Nonvolatile memory that provides permanent storage for the following:
Nonvolatile memory that provides permanent storage for the following:
Unlike a computer, a router does not have video adapters or sound card adapters. Instead, routers have specialized ports and network interface cards to interconnect devices to other networks. Figure 1-4 identifies some of these ports and interfaces found on a Cisco 1941 Integrated Service Router (ISR).
Figure 1-4 Back Panel of a Router
Routers Interconnect Networks (126.96.36.199)
Most users are unaware of the presence of numerous routers on their own network or on the Internet. Users expect to be able to access web pages, send emails, and download music, regardless of whether the server accessed is on their own network or on another network. Networking professionals know that it is the router that is responsible for forwarding packets from network to network, from the original source to the final destination.
A router connects multiple networks, which means that it has multiple interfaces that each belong to a different IP network. When a router receives an IP packet on one interface, it determines which interface to use to forward the packet to the destination. The interface that the router uses to forward the packet may be the final destination, or it may be a network connected to another router that is used to reach the destination network.
In Figure 1-5, routers R1 and R2 are responsible for receiving the packet on one network and forwarding the packet out another network toward the destination network.
Figure 1-5 Routers Connect
Each network that a router connects to typically requires a separate interface. These interfaces are used to connect a combination of both LANs and WANs. LANs are commonly Ethernet networks that contain devices, such as PCs, printers, and servers. WANs are used to connect networks over a large geographical area. For example, a WAN connection is commonly used to connect a LAN to the Internet service provider (ISP) network.
Notice that each site in Figure 1-6 requires the use of a router to interconnect to other sites. Even the Home Office requires a router. In this topology, the router located at the Home Office is a specialized device that performs multiple services for the home network.
Figure 1-6 The Router Connection
Routers Choose Best Paths (188.8.131.52)
Following are the primary functions of a router:
Determine the best path to send packets
Forward packets toward their destination
The router uses its routing table to determine the best path to use to forward a packet. When the router receives a packet, it examines the destination address of the packet and uses the routing table to search for the best path to that network. The routing table also includes the interface to be used to forward packets for each known network. When a match is found, the router encapsulates the packet into the data link frame of the outgoing or exit interface, and the packet is forwarded toward its destination.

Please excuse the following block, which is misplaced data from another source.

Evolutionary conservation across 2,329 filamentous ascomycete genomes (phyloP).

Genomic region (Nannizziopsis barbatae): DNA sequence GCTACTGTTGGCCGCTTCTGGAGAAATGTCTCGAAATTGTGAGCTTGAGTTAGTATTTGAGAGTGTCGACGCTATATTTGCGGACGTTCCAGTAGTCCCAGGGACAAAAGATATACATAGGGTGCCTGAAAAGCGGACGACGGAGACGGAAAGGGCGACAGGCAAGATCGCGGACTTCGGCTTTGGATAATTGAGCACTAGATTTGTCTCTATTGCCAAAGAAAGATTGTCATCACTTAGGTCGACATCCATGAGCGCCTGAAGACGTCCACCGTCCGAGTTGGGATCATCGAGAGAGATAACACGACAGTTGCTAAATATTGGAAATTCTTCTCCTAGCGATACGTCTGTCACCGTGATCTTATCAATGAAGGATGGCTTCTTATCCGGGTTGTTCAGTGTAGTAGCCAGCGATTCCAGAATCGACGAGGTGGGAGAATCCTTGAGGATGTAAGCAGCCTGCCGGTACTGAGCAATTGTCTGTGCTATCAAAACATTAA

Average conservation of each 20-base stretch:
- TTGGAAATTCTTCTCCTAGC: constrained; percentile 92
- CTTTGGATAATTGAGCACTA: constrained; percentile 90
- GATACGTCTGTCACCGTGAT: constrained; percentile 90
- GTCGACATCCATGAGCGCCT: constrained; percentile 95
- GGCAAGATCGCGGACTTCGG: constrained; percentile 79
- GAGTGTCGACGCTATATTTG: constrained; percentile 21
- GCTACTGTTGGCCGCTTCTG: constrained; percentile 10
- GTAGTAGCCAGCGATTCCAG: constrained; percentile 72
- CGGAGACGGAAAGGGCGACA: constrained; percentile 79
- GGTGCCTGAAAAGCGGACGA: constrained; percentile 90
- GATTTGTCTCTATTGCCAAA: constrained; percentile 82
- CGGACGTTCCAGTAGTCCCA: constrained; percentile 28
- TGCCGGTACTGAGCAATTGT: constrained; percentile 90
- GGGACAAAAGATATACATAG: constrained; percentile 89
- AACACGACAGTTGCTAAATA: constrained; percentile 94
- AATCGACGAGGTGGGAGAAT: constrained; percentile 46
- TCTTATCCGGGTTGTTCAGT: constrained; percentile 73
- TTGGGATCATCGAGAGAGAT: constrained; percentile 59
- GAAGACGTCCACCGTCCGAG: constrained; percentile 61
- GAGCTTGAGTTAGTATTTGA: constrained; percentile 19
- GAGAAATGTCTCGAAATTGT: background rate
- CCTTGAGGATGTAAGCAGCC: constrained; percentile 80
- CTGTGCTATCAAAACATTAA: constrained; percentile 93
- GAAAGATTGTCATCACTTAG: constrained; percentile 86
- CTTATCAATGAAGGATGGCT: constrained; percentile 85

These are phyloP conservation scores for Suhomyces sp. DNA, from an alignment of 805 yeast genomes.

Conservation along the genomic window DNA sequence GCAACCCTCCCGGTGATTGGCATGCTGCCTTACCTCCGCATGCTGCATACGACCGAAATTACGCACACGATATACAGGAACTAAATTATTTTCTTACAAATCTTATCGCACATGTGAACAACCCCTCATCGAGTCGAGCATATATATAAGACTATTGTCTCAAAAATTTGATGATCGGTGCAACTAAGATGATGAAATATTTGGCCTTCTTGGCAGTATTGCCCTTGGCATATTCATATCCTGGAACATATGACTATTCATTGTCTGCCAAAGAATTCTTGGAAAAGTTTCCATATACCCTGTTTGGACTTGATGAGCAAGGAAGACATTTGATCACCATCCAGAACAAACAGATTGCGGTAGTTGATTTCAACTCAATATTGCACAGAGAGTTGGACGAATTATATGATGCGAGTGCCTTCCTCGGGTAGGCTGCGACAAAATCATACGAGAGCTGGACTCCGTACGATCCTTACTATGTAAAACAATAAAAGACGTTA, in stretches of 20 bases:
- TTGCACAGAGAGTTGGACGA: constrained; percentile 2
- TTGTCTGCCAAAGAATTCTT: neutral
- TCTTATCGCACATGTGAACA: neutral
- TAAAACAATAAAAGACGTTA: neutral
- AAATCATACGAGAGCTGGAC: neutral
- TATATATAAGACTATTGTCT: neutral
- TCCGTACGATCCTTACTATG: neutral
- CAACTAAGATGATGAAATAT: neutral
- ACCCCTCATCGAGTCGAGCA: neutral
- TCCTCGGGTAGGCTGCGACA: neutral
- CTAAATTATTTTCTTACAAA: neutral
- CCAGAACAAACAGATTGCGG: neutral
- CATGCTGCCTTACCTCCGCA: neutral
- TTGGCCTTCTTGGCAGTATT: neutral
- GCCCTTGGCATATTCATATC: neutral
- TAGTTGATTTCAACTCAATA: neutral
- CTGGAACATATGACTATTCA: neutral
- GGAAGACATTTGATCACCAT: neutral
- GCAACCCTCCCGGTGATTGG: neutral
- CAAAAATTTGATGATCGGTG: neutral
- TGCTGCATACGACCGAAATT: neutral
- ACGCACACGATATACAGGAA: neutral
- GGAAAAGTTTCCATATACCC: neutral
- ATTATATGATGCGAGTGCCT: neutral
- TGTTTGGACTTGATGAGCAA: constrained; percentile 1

It is possible for a router to receive a packet that is encapsulated in one type of data link frame and to forward the packet out of an interface that uses a different type of data link frame. For example, a router may receive a packet on an Ethernet interface, but it must forward the packet out of an interface configured with the Point-to-Point Protocol (PPP). The data link encapsulation depends on the type of interface on the router and the type of medium to which it connects. The different data link technologies that a router can connect to include Ethernet, PPP, Frame Relay, DSL, cable, and wireless (802.11, Bluetooth, and so on).
In Figure 1-7, notice that it is the responsibility of the router to find the destination network in its routing table and forward the packet toward its destination.
Figure 1-7 How the Router Works
In this example, router R1 receives the packet encapsulated in an Ethernet frame. After de-encapsulating the packet, R1 uses the destination IP address of the packet to search its routing table for a matching network address. After a destination network address is found in the routing table, R1 encapsulates the packet inside a PPP frame and forwards the packet to R2. R2 performs a similar process.
Packet-Forwarding Mechanisms (184.108.40.206)
Routers support three packet-forwarding mechanisms:
Process switching—Shown in Figure 1-8, this is an older packet-forwarding mechanism still available for Cisco routers. When a packet arrives on an interface, it is forwarded to the control plane where the CPU matches the destination address with an entry in its routing table, and then it determines the exit interface and forwards the packet. It is important to understand that the router does this for every packet, even if the destination is the same for a stream of packets. This process-switching mechanism is slow and rarely implemented in modern networks.